“There’s no room for words like ‘perspaghetti,’ ” says a preschool head. “People view it as a possible language problem which means they won’t get into kindergarten.”

The official report deeming Clotilde’s 14-month-old eligible for New York City–funded early intervention would be worthy of a satirist like Molière were not the future of an actual little boy hanging in the balance. While acknowledging that he was a spontaneous tyke who separated easily from his mother, the therapist who examined him wasted no time in tackling his deficits.

The boy “exhibited a hypo-aroused proprioceptive system (position sense),” meaning that he didn’t seem especially coordinated. Though there was a plausible explanation for the little boy’s lack of athleticism, as the report dutifully admitted: “It should be noted that [he] has only begun to walk independently approximately one week ago.”

The toddler also reverted to crawling, with little apparent remorse. “[He] ambled around the apartment by creeping. He crept placing his left leg down in a quadruped position while his right leg was up, his hip abducted and his knee straight.”

Performing difficult, unpleasant tasks—perhaps the dictionary definition of adulthood—was beyond the baby’s ken. “He did, however, demonstrate a poor frustration tolerance and often threw toys across the table,” the appraiser reported, adding that the child also had an aversion to hats.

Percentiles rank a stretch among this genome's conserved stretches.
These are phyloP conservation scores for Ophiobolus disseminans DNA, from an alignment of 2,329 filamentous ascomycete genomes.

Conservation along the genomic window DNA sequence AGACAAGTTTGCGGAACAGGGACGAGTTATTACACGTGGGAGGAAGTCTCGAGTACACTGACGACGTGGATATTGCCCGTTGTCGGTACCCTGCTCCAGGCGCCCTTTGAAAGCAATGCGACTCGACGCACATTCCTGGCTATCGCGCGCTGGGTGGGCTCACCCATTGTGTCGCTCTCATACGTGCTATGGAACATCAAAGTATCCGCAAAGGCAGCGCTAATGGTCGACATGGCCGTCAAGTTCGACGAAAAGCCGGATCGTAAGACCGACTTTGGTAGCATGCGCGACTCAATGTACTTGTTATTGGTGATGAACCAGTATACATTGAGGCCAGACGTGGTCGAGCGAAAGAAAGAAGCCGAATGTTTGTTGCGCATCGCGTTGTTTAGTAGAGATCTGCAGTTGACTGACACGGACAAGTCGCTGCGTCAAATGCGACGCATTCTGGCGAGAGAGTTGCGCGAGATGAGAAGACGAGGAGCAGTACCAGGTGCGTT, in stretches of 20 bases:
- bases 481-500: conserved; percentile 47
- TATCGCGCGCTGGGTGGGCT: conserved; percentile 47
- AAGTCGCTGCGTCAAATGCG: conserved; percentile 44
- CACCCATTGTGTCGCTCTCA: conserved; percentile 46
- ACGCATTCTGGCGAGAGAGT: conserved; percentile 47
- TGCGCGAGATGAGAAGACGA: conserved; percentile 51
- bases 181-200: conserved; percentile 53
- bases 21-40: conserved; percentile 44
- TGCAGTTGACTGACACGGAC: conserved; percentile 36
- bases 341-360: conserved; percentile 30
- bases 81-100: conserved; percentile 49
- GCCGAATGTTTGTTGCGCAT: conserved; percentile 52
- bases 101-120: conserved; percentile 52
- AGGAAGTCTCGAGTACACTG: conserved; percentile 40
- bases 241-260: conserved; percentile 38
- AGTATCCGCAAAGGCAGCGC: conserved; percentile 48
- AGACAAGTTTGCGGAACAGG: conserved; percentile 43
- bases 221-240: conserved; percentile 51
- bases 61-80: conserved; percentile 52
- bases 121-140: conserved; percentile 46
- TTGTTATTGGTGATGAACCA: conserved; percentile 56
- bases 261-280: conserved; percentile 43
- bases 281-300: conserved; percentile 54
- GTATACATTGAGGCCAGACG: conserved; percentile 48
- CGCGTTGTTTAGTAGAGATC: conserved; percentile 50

The report, which left Clotilde anxious and confused, concluded in a dust storm of jargon that pronounced the baby an excellent candidate for therapy with “a three-or-four-month delay in his fine motor and visual-perceptual development.”

Fortunately, if Clotilde needed a support group, she had to look no further than her West Village playground. Half the kids she encountered there seemed to be in therapy, too. “I spoke with one of the mothers and said, ‘You’re doing therapy?’ And she said, ‘Isn’t it wonderful!’ And I said, ‘No, it’s not wonderful.’ But she said, ‘Why not do it? It can’t harm them. It’s good and it’s free.’ ”

Her little boy also qualified for speech therapy after a tester came up with a diagnosis of possible “verbal apraxia,” Clotilde says. She looked it up on the Internet and was alarmed to discover that it was a neurological condition that could, among other possibilities, afflict those who suffered events such as catastrophic car accidents.

“They know the words,” Clotilde explains, “but for some reason they can’t speak them. I called her and said, ‘I really have a problem with this diagnosis.’ It’s a neurological disease. She said, ‘Maybe in your country. But here it’s not. The cause is unknown. And, by the way, it can be fixed with therapy.’

“At first, he was cooperative,” Clotilde says of her son. “And then he just hated it. He just wanted to run around and play. The therapist would go ‘de-de-de-doo,’ for, like, ten minutes. And ‘ce-ce-ce-saa.’ I’m looking at her like, Is there something wrong, or is it me?

He no longer sees a speech therapist. “He’s delayed in language,” his mother admits. “I know it, and it’s fine. Eventually, at 3 years old, they’ll all walk. For speech and language, it’s the same. The difference is that he’ll be bilingual.”

The toddler started preschool last fall. “He’s happy, content, nothing to report,” Clotilde says.

“He’s perfectly fine,” says Cohen. “It started with a doctor who voiced concern when there was no concern. That’s how the cycle starts.

“He’s quiet,” he says. “But still within the normal range. He’s not the bubbly kind. But then what?”